Crafting Sanctuary

SouthPark Magazine

Interior designer Traci Zeller helps A Mint Hill couple Achieve their ideal country estate.

Photos by Dustin Peck.

Traci Zeller didn’t enter the interior-design business in a traditional way. After earning a law degree from the University of Virginia, Zeller practiced law for about four years before becoming a business consultant for Fortune 500 companies. Then, she and her husband built their own home.

“I loved the process,” Zeller says, and she began offering her natural knack for design to help friends and family. When her twin boys were born, she left her full-time job and started designing in earnest. 

That was in 2004. By 2010, she was all-in with her boutique-design business, and this year, Traci Zeller Interiors is celebrating its 10th anniversary. “I love helping people live well in their homes,” Zeller says. “Our home is a sanctuary and refuge — you should feel good and happy when you’re there.”

One of her latest projects is a Grandfather Homes design in Cheval, a Mint Hill community with a country estate-meets-equestrian feel. Residential designer Robert T. Foster prepared the architectural design, and interior designer Tammy Coulter selected the tile, cabinets and countertops, among other accents.

While Zeller didn’t help the family select paint colors or light fixtures, “I got to layer the decorating on top of this beautiful shell,” she says, adding that the family was seeking a warm and comfortable vibe.

“From a practical perspective, we wanted to use long-lasting fabrics and rugs that are both durable and easy to maintain,” says the homeowner, who wishes to remain anonymous. “With pets and kids, we needed to ensure that our furnishings would be suitable for a busy household — no stress over the occasional spilled drink or muddy paw print.”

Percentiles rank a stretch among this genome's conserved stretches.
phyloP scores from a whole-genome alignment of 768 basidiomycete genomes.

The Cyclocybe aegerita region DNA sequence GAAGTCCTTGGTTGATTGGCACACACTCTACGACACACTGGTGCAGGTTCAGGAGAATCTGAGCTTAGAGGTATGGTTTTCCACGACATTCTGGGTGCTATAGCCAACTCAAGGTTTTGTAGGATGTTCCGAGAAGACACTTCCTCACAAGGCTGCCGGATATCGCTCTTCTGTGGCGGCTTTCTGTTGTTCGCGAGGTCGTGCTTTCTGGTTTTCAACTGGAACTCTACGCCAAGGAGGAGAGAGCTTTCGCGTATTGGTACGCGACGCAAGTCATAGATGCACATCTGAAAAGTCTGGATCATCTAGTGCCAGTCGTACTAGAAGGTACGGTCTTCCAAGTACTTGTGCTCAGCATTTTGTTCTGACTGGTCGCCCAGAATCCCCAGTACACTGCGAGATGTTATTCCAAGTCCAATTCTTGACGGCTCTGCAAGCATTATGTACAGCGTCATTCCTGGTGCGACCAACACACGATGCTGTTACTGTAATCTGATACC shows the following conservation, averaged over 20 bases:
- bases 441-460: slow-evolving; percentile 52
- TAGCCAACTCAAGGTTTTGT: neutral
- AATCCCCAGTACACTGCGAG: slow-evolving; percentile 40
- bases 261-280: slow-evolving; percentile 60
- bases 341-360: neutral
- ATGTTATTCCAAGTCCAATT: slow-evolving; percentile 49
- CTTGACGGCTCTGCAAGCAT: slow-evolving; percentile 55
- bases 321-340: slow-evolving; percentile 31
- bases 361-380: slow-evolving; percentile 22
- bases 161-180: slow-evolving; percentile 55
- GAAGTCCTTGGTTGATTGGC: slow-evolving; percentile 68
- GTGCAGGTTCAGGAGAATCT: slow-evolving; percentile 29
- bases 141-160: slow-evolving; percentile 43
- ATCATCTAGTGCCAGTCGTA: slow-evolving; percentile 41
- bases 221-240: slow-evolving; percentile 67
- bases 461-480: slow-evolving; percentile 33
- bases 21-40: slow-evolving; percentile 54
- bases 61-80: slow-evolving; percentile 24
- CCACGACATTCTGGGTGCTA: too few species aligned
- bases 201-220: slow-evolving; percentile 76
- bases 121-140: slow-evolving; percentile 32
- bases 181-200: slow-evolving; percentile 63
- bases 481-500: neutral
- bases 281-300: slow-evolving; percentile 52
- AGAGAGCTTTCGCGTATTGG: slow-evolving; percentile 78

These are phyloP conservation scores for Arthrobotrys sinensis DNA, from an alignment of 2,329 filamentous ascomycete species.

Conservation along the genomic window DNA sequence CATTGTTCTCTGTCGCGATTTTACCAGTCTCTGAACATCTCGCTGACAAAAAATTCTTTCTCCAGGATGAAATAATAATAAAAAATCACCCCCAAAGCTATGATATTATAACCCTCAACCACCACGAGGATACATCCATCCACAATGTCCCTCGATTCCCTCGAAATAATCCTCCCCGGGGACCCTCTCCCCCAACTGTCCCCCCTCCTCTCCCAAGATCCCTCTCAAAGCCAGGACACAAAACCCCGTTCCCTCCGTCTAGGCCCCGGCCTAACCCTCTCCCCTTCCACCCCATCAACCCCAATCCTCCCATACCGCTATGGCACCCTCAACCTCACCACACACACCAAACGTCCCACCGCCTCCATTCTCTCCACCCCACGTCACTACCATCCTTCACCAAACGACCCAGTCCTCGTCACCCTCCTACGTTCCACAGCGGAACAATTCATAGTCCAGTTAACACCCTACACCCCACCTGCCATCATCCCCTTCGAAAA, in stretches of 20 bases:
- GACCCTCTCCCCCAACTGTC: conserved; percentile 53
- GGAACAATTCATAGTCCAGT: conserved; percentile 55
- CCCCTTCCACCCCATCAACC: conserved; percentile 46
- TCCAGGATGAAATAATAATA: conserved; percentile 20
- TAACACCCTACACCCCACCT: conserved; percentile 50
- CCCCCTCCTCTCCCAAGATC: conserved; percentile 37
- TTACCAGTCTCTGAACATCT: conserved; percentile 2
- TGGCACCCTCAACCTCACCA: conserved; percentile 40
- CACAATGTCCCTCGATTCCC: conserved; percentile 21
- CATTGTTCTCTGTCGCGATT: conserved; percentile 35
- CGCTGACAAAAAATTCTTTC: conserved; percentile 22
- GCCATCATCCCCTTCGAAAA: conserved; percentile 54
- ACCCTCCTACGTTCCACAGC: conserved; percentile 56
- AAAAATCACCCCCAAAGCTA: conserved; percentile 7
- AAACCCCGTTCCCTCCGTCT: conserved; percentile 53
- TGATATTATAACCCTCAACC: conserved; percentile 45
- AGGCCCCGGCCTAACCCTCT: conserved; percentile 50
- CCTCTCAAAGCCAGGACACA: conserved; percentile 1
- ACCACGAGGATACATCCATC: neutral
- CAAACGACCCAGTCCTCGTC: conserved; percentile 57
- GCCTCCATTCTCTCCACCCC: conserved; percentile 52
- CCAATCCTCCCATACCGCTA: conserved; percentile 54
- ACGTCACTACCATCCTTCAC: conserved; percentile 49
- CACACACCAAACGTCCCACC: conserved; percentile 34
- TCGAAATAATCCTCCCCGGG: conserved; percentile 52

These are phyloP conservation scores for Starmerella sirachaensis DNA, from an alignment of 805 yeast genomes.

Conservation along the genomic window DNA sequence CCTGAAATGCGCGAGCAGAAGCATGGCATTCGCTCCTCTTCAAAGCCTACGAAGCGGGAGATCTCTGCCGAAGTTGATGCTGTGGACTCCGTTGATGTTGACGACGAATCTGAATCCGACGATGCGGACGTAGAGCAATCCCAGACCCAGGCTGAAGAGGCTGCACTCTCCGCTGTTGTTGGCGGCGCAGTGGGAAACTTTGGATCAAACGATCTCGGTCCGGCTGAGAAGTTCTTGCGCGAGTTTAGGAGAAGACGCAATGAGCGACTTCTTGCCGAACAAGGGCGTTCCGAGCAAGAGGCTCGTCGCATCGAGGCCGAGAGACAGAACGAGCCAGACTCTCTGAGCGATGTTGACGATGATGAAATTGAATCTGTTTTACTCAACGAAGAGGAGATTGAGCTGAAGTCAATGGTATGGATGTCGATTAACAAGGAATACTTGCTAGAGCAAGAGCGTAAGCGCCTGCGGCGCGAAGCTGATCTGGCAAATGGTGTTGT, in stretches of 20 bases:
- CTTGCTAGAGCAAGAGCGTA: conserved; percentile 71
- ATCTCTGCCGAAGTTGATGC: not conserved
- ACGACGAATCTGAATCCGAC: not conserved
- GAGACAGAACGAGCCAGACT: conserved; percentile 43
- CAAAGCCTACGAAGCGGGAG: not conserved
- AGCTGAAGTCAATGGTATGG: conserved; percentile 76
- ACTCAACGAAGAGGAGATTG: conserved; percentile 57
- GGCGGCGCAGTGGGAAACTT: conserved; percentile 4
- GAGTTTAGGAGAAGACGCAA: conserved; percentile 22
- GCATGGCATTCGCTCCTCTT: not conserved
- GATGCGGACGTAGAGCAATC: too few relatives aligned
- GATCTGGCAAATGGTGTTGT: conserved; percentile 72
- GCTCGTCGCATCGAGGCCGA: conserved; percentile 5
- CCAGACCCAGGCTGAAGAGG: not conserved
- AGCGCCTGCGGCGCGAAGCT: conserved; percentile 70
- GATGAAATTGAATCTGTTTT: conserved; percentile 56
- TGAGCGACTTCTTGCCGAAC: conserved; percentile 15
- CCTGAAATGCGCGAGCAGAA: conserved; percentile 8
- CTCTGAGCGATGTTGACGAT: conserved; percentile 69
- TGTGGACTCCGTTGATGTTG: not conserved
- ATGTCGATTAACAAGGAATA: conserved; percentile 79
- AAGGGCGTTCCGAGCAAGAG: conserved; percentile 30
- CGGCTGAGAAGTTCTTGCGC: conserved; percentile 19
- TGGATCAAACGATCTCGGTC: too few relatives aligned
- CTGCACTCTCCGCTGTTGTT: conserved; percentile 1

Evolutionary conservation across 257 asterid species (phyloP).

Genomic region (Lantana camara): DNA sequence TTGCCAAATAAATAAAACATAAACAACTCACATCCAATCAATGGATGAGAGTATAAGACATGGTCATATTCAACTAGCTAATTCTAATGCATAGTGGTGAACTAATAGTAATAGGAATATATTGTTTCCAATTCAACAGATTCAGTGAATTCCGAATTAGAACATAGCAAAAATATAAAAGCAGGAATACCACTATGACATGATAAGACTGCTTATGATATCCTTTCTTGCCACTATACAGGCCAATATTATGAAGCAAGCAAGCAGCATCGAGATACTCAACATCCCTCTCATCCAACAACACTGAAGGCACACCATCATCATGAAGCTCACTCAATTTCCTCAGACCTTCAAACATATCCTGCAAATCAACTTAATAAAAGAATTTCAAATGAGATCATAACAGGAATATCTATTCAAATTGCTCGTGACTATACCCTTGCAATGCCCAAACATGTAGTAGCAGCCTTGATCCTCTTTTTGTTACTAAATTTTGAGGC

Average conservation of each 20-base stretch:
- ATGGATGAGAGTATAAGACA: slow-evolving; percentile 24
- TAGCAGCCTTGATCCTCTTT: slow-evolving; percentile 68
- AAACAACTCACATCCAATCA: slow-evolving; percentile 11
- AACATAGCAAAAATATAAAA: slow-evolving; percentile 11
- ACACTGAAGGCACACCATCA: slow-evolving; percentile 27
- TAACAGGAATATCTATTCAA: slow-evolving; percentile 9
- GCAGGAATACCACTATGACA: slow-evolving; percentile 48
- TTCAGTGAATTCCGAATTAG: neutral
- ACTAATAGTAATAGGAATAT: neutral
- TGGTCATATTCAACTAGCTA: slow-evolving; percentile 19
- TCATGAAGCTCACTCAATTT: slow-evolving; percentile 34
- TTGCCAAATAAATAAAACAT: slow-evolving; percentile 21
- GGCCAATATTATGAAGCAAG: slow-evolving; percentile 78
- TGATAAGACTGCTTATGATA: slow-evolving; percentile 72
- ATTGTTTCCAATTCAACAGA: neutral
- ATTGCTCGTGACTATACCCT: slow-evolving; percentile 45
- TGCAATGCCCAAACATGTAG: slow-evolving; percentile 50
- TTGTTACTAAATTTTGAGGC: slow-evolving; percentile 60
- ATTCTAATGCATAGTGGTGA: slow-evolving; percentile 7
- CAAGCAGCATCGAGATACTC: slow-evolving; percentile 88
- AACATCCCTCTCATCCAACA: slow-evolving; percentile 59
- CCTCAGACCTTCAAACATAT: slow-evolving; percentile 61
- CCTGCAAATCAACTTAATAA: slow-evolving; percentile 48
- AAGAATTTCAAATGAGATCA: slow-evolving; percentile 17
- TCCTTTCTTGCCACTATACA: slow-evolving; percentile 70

Zeller’s next step was to create floor plans that emphasized the couple’s wishes. She and her team met with the homeowners to go over every part of the furniture layout, down to the placement of each lamp and piece of fabric. Touching and feeling samples gives her clients confidence, she says. “I want to see what makes them light up. … It’s a really important check-in point before we deliver their design.” 

For this Cheval home, a bold floral drapery fabric in the living space proved a key component for the look. The banquette in the breakfast nook borrows the coloring from that fabric to extend the feel into the open kitchen space.  

Creativity struck when Zeller learned that the couple loves theater. Working with existing accents like an autographed Jersey Boysposter, she had the idea to frame sound waves from three of their favorite Broadway tunes to hang on the wall of the home theater. “It was a nod to who they are and what they love without being overly literal,” Zeller says. 

In the guest suite, a powerful statement painting of a horse was another personal touch, hinting at the clients’ roots in the Keeneland racetrack area of Kentucky. 

“My husband really wanted the guest suite to have a Kentucky theme,” the homeowner says. “At first the word ‘theme’ worried me, but Traci was an expert at interpreting what my husband really wanted. … We worked with Traci to select artwork and accessories that complement Kentucky’s equine history and my husband’s love of all-things derby,” including a bar cart stocked with carefully selected bourbons.

“This is a great example of a home that can be beautiful and live really well,” Zeller says. “The home really functions for them as a couple, and works for larger gatherings with extended family,” she says.

“Oftentimes we scroll through magazines and social media for inspiration and try to recreate things we see,” the homeowner says. “That’s a fine place to start. However, this process taught us that the home we truly wanted wasn’t about replicating an exact look or style. It was about creating a space that makes us feel happy and that complements the things in life we want to celebrate — from everyday dinners with family, holiday gatherings, to quiet evenings with two spoiled-rotten dogs that sit on any sofa, pillow or chair they please.”

Original story appeared in SouthPark Magazine.

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